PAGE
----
A somewhat dysfunctional group of young friends unite for a weekend of serious drinking, recreational drug-taking and ill-advised sexual liaisons in a cottage in an unnamed wooded expanse of the Irish countryside. Those in the party hoping to enjoy some fresh country air are disappointed as the whole area is mired in the noxious stench of sulphur, released from a sinkhole newly-formed nearby. As tensions within the party rise, a growing sense of ill-ease and foreboding mounts as the residence comes under the scrutiny of a mysterious and macabre spectre skulking in the trees.
Writer-director Sean Breathnach’s first full-length feature bears many of the hallmarks of the ‘cabin in the woods’ genre, but this is far from being a homage to the folk-horror tradition. Instead, this is the tale of a bunch of rather self-absorbed thirty-somethings who, preoccupied with their own problems and distracted by the escapism on offer on this mini-break, initially fail to recognise the seriousness of their worsening predicament.
Low-budget horror filmmaking needs to pitch ambitions that it can deliver on, and it’s one of the disappointments of Beyond the Woods that, while the demonic sinkhole is referenced throughout the movie, it is never seen on screen (the action keeps close to the cottage and the neighbouring trees). In conjuring up the mostly-unseen threat, the script throws together a slew of bizarre occurrences, supernatural motifs and slasher set-pieces that never properly cohere. The finale pivots on a never-before-mentioned premise that should have been introduced in the second act, and an inexplicable about-turn in one character’s moral code.
But if things fall a little short in the storytelling, the film does not come off entirely like a wet weekend in County Wicklow. Breathnach recognises the importance of establishing and fleshing out his characters so that those who are later thrown into peril are not simply cyphers. The young ensemble cast invests the lengthy sections of semi-improvised dialogue in the early scenes with an unhurried sense of naturalism. Amongst the group, Irene Kelleher, as the put-upon but resilient Lucy, Ruth Hayes as the conflicted host Marissa, and John Ryan Howard as the emotionally wounded Ger, stand out.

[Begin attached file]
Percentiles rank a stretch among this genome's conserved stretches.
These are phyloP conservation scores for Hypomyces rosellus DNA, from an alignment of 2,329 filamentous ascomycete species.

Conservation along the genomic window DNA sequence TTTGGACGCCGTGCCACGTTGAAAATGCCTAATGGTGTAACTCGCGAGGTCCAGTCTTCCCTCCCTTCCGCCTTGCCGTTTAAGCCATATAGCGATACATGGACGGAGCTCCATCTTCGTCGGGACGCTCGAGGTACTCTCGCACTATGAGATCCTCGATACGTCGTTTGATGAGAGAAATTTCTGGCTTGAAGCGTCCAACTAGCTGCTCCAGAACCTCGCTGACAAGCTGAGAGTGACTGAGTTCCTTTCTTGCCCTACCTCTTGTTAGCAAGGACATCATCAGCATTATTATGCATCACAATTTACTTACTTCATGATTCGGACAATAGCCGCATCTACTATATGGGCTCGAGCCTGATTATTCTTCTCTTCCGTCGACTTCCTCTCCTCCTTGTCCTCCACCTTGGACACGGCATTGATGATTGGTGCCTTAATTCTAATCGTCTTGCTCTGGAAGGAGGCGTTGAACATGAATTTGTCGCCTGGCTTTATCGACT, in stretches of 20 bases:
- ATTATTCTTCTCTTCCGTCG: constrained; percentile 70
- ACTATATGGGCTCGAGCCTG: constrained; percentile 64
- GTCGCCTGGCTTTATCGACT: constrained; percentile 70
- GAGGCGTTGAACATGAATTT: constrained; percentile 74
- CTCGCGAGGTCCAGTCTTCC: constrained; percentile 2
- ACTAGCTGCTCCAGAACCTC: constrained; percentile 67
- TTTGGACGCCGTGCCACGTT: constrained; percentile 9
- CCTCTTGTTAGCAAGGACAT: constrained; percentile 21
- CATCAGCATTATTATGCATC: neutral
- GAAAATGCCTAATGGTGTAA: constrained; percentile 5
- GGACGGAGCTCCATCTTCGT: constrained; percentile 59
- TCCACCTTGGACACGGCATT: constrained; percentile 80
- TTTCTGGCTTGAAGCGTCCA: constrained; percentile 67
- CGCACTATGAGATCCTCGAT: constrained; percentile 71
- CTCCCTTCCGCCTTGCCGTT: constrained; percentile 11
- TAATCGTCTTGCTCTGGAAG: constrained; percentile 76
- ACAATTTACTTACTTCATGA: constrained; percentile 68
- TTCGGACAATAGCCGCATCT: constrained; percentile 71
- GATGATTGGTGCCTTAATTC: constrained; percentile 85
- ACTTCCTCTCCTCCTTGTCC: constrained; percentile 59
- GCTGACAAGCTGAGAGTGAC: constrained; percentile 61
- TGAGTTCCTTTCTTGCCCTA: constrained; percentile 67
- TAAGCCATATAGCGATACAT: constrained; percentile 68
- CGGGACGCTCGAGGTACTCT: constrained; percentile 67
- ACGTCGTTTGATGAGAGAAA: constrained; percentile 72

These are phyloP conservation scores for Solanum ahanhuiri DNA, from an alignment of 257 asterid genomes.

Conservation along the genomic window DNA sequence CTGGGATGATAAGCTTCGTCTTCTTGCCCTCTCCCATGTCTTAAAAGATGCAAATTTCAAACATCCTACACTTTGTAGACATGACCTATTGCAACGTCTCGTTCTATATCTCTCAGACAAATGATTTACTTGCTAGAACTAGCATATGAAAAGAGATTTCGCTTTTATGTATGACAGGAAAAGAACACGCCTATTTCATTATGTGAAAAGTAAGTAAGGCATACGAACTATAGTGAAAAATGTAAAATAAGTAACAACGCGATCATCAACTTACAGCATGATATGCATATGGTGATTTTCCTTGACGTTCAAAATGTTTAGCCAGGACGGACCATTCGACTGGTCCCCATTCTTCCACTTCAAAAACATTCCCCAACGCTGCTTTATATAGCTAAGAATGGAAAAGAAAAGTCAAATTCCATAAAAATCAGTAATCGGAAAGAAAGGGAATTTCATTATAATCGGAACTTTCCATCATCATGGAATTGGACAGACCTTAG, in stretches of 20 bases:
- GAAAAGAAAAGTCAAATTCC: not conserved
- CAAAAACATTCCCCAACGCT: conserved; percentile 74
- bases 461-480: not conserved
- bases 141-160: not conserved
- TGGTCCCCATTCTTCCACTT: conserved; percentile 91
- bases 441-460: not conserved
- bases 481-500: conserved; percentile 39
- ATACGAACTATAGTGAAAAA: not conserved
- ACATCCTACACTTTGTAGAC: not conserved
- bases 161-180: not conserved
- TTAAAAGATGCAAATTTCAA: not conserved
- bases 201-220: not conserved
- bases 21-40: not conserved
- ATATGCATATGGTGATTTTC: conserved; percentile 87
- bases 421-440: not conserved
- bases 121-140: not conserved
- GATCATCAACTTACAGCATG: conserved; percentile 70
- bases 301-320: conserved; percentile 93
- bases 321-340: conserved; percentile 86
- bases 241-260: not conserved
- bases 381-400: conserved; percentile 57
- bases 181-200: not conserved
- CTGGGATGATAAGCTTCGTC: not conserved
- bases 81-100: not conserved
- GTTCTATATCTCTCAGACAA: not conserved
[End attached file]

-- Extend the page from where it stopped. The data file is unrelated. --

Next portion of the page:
The cinematography is also well executed throughout, both in the cramped interiors of the cottage and in the dense surrounding woodland. The crisp musical soundscape helps to offset the sometimes muddy audio of the group scenes. And while the monster's physical appearance is derivative, the creature still makes some effective on-screen entrances.
Crowdfunded calling-card movies are a fantastic entry point for new cinematic talent, and there is much in Beyond the Woods that showcases the creative capabilities of those involved. The on-screen execution (if you'll forgive the pun) is better than many of the movie’s minimal-budget contemporaries. But more time could usefully have been spent in the pre-production phase, sharpening the script and tightening up the logic of the film’s would-be folklore.
BEYOND THE WOODS / DIRECTOR & SCREENPLAY: SEAN BREATHNACH / STARRING: ROSS MACMAHON, JOHN RYAN HOWARD, MARK LAWRENCE, IRENE KELLEHER / RELEASE DATE: OUT NOW